“At least the bus driver, who ordered Rosa Parks to surrender her seat to a white person, was following state law,” Mr. Jackson said in a release by the the Rainbow PUSH Coalition. “Robertson’s statements were uttered freely and openly without cover of the law, within a context of what he seemed to believe was ‘white privilege.’”
The media firestorm over the A&E star’s comments began with an interview with GQ Magazine, in which he recounted growing up in the Jim Crow era and shared his biblical beliefs on gay sex.
“But hey, sin: It’s not logical, my man. It’s just not logical,” he told the magazine. “Start with homosexual behavior and just morph out from there. Bestiality, sleeping around with this woman and that woman and that woman and those men. […] Don’t be deceived. Neither the adulterers, the idolaters, the male prostitutes, the homosexual offenders, the greedy, the drunkards, the slanderers, the swindlers—they won’t inherit the kingdom of God. Don’t deceive yourself. It’s not right.”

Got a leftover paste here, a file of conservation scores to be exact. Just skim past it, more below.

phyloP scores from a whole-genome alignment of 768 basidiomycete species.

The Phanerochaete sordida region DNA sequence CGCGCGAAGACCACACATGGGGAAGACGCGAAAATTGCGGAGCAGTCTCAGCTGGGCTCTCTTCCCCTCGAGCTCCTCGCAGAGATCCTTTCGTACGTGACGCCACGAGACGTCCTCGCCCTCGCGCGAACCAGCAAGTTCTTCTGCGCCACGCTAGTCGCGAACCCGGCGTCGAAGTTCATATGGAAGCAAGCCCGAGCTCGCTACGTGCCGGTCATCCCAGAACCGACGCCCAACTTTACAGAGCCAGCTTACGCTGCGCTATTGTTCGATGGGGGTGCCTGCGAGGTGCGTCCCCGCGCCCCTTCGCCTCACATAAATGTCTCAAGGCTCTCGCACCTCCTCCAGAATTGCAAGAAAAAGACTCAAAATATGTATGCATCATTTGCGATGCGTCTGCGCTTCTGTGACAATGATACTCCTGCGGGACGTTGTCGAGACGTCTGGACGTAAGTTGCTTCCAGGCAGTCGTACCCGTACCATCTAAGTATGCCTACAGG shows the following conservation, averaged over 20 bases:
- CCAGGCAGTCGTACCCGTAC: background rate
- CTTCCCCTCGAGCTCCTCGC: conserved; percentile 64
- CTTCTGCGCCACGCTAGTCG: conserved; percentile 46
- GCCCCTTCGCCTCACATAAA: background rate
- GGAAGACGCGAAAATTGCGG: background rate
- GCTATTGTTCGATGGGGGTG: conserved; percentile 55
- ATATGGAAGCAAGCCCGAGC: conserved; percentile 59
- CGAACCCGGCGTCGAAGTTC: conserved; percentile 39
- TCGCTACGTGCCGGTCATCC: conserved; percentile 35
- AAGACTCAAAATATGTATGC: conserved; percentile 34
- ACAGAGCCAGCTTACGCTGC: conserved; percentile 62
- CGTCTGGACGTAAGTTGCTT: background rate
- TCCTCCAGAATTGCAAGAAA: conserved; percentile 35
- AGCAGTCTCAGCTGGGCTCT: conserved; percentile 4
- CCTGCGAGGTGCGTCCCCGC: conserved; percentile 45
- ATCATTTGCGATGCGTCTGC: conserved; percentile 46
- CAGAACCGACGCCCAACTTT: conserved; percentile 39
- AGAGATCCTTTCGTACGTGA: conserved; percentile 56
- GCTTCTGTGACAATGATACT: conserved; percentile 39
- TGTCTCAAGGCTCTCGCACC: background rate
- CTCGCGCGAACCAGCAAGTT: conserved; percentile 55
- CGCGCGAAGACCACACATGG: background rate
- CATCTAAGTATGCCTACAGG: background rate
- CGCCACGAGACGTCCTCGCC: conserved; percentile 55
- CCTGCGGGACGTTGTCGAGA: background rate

Mr. Robertson went on to say that he never saw mistreatment of black individuals as he was growing up. “Where we lived was all farmers. The blacks worked for the farmers. I hoed cotton with them. I’m with the blacks, because we’re white trash,” he said.
The Rainbow PUSH Coalition condemned the remarks as “unacceptable,” and went on to say that the Duck Dynasty star should not have “such a large platform would benefit from racist and anti-gay comments.”
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